Aside from her passion for the work, Maryann fell in love with Cummins because of the way everyone’s included. “You know, that warmness that you feel working with Cummins? It cannot be compared to any other companies out there. [My friends] envy how I’m heard and included at my job. At meetings, they ask, ‘Maryann what do you think?’ They want to hear your voice.”
Maryann appreciates that Cummins isn’t a company that just talks about being diverse and inclusive - they actually practice what they preach. She points to the different avenues they offer, such as employee resource groups, women’s resource groups and the Cummins Black Network.
“Those groups have taught me how to be inclusive at work,” she says. “It’s one thing to be diverse, but another to make sure everyone is included and heard. Cummins provides different avenues to celebrate your diversity and to include you within your workspace. They make sure everyone feels welcome.”
They always give me projects that challenge me, teach me, and increase my knowledge and skillsets so I’m more marketable. They invest in me. Cummins understands that when employees are happy, they do more and better work.”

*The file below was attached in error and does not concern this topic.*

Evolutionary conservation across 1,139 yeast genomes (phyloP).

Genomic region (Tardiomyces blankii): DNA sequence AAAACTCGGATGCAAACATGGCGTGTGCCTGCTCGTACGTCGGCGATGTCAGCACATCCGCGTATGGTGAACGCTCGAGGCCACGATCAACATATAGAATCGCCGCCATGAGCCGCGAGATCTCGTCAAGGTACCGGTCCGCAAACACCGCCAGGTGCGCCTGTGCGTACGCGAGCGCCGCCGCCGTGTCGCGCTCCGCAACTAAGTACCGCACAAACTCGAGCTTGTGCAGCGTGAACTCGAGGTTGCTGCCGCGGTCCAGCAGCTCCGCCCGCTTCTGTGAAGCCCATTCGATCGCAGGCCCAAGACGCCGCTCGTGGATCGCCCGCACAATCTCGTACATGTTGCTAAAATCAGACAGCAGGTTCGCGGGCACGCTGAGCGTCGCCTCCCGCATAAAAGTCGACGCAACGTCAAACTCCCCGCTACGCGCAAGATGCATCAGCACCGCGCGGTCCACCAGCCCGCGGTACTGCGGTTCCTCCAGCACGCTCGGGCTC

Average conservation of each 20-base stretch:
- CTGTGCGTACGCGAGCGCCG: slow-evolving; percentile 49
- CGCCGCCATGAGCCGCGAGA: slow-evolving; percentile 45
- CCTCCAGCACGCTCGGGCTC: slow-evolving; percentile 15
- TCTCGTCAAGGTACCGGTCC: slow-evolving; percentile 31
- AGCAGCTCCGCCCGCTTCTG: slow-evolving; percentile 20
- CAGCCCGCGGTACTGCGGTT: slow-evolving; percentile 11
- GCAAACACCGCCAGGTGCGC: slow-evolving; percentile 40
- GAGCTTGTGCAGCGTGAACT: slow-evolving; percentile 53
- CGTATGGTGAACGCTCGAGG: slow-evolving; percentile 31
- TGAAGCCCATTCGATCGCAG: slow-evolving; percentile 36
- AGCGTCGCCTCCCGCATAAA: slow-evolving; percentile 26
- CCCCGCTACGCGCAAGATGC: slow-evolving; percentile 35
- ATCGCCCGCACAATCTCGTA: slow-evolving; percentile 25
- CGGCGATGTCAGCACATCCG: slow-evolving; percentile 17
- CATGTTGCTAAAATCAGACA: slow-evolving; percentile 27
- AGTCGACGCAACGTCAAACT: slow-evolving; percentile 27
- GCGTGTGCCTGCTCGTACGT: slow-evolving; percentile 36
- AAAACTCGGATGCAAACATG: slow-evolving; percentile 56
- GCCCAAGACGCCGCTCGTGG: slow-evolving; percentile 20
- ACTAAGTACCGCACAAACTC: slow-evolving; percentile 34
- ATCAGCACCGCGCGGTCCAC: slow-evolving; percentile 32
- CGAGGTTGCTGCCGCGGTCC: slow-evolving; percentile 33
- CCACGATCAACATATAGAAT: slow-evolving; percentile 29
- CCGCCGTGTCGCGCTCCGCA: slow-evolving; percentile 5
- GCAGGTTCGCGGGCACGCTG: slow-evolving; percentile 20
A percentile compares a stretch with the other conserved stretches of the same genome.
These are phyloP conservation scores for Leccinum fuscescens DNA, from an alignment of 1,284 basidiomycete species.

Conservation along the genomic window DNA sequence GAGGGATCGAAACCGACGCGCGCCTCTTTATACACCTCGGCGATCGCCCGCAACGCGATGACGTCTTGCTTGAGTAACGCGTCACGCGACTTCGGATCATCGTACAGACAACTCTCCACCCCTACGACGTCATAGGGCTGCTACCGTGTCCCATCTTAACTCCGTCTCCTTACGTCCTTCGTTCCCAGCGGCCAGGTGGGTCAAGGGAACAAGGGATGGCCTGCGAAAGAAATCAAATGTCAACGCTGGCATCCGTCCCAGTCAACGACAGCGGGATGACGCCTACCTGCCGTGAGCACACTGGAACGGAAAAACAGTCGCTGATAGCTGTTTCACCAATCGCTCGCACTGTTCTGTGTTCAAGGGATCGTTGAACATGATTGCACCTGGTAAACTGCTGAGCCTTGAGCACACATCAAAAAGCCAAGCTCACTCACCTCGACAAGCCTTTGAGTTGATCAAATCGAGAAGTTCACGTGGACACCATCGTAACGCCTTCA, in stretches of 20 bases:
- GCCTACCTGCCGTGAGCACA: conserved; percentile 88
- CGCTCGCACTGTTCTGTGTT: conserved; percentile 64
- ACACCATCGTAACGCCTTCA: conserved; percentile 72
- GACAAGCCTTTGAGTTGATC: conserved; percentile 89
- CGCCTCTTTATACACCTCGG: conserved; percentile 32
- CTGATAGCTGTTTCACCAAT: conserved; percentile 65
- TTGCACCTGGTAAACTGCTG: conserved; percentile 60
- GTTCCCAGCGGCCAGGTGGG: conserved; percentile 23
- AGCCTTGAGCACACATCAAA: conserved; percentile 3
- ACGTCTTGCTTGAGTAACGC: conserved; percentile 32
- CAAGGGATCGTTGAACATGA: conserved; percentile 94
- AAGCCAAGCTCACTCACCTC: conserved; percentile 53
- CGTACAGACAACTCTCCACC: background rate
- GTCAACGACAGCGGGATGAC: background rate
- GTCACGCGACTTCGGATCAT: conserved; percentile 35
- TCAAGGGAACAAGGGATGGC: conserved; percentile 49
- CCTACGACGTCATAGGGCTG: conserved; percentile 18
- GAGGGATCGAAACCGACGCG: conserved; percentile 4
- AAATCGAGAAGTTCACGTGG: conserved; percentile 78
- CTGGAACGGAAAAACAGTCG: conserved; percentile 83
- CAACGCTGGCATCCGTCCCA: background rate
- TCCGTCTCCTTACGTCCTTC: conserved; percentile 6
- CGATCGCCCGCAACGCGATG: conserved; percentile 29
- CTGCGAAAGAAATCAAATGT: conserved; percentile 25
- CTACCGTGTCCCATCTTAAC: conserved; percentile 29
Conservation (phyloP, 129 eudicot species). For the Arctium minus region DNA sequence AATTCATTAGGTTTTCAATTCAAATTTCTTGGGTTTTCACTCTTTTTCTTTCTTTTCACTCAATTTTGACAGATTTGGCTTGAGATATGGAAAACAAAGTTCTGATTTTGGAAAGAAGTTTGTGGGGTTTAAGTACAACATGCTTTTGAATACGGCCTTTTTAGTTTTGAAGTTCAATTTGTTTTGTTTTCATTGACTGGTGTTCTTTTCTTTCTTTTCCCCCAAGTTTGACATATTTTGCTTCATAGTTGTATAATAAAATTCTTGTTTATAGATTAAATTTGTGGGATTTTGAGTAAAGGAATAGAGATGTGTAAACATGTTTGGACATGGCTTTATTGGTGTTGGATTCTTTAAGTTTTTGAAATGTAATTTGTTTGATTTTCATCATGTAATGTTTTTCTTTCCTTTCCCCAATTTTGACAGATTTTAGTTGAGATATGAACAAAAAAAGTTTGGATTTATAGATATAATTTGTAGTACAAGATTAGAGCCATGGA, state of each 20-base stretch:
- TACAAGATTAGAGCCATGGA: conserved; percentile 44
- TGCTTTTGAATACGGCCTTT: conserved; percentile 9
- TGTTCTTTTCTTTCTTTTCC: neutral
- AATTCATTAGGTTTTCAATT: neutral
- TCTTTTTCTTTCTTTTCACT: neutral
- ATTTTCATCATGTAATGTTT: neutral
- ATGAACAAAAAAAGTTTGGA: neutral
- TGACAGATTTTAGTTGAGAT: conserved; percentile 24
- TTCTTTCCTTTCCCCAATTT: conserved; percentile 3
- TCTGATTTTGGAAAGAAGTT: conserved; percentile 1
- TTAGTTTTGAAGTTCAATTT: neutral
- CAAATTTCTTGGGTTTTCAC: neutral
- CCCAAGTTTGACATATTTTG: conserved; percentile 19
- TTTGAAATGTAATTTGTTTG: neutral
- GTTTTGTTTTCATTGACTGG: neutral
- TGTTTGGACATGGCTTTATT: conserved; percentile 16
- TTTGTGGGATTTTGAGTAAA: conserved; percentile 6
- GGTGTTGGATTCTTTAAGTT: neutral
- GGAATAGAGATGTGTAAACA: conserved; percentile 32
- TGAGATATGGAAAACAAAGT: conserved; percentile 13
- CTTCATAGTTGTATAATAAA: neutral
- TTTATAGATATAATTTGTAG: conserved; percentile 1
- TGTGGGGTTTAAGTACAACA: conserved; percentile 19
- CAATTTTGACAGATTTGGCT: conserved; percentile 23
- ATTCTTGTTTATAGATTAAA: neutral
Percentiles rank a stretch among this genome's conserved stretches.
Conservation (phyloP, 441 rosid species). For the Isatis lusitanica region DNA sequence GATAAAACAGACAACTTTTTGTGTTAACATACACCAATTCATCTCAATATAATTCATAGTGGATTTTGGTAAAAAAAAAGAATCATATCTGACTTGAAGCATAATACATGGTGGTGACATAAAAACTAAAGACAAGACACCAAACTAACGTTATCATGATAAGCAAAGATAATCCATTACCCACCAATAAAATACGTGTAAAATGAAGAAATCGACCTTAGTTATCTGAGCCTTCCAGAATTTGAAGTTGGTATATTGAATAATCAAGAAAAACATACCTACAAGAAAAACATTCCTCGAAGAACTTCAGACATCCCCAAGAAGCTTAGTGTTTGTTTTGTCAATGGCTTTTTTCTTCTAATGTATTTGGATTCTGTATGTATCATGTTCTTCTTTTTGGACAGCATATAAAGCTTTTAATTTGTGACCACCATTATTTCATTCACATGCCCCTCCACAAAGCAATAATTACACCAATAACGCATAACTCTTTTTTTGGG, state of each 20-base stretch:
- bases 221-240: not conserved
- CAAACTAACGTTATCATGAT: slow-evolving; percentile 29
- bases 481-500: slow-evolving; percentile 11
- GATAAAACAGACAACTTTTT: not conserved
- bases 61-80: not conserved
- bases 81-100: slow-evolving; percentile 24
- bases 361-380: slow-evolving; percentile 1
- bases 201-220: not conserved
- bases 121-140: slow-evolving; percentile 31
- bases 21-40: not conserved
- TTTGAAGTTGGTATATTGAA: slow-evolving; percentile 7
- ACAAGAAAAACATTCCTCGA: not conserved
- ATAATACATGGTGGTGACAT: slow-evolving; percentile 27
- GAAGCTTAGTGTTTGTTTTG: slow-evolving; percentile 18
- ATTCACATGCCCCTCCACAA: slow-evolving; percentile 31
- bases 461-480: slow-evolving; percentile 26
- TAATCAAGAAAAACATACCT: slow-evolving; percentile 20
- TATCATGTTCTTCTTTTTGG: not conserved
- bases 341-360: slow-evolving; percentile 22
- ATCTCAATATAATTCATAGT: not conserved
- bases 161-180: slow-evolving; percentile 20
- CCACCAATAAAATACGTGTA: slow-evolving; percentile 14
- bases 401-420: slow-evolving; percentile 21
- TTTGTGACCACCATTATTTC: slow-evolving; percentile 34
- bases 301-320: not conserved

Recently, Maryann felt that inclusivity when she sat on a conference panel with Erica Baird, President of Industrial Business at Cummins Sales & Service North America. She said, “They paid no mind to the difference in our career levels. Me being in the same room, on the same panel and answering the same questions as these women that I look up to, made me realize ‘I could be that person one day.’ Cummins gives you that.”
Though she’s not sure exactly what’s next for her professionally, Maryann knows she’ll one day hold a position that will inspire women of color and of her background to dream big “because I was able to do it,” she says. “I see it happening at Cummins. I see women being President. I see women being CEOs, and I feel like it’s possible.” That possibility - to be seen and heard as your authentic self, from the shop floor to the c-suite - makes a real difference to employees. Take it from Maryann, staying true to yourself can lead to great opportunities - green nails, and all.